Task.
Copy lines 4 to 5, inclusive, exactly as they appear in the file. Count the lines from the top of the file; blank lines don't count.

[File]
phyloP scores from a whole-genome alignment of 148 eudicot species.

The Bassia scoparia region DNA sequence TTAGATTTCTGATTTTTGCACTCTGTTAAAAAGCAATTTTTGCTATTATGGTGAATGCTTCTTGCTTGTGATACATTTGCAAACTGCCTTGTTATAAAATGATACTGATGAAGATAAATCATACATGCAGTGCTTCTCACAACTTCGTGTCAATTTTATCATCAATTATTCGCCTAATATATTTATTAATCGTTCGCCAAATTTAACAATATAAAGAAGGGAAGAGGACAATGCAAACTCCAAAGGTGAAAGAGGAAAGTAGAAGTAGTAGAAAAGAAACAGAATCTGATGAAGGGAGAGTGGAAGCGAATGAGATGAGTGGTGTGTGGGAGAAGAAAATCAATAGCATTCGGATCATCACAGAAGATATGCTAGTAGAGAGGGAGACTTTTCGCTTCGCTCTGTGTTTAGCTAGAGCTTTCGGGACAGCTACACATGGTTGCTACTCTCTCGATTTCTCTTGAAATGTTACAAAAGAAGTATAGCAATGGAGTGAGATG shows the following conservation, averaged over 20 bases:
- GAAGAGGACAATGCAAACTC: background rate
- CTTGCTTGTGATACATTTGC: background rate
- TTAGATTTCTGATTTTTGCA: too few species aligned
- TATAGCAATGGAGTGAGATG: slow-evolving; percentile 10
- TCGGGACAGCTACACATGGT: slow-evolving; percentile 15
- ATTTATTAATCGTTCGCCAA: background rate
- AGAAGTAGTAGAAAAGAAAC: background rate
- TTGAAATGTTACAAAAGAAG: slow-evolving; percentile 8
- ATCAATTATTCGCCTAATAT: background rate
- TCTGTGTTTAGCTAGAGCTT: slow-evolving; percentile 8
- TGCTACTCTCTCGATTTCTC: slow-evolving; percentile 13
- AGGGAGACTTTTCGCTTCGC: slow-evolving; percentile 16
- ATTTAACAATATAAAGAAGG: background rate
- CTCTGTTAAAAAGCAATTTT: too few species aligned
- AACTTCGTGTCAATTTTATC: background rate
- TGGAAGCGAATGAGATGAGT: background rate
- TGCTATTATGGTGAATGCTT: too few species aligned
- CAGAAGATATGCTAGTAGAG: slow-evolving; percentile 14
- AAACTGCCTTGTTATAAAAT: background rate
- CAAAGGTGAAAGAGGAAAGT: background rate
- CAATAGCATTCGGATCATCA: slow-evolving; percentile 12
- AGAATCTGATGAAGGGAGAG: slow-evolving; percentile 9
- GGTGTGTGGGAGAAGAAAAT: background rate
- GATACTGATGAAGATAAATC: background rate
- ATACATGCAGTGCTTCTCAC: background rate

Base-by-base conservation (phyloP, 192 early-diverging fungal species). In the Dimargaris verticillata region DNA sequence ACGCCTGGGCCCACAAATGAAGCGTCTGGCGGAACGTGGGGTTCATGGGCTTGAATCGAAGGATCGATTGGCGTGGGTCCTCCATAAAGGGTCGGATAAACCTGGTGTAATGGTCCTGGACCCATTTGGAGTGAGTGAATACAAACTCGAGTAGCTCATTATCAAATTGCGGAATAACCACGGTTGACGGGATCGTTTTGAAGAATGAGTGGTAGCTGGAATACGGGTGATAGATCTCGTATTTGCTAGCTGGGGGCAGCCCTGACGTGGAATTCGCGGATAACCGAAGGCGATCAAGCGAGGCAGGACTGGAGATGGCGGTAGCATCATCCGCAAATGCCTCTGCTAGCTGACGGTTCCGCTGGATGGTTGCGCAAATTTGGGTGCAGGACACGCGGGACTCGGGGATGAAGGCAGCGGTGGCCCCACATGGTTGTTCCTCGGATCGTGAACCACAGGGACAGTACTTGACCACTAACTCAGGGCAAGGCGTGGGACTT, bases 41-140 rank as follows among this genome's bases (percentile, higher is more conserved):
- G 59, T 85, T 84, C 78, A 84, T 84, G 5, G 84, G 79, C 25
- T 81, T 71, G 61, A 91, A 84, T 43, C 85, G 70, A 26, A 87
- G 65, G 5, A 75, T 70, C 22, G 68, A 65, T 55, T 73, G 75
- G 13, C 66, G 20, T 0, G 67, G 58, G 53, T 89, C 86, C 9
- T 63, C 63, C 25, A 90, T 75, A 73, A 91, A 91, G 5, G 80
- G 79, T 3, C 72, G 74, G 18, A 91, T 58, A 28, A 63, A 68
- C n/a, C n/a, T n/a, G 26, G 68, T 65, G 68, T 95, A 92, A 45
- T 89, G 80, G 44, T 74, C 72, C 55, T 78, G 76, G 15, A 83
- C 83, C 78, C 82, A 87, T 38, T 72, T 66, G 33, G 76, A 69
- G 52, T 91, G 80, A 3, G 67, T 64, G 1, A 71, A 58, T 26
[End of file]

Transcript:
- CTTGCTTGTGATACATTTGC: background rate
- TTAGATTTCTGATTTTTGCA: too few species aligned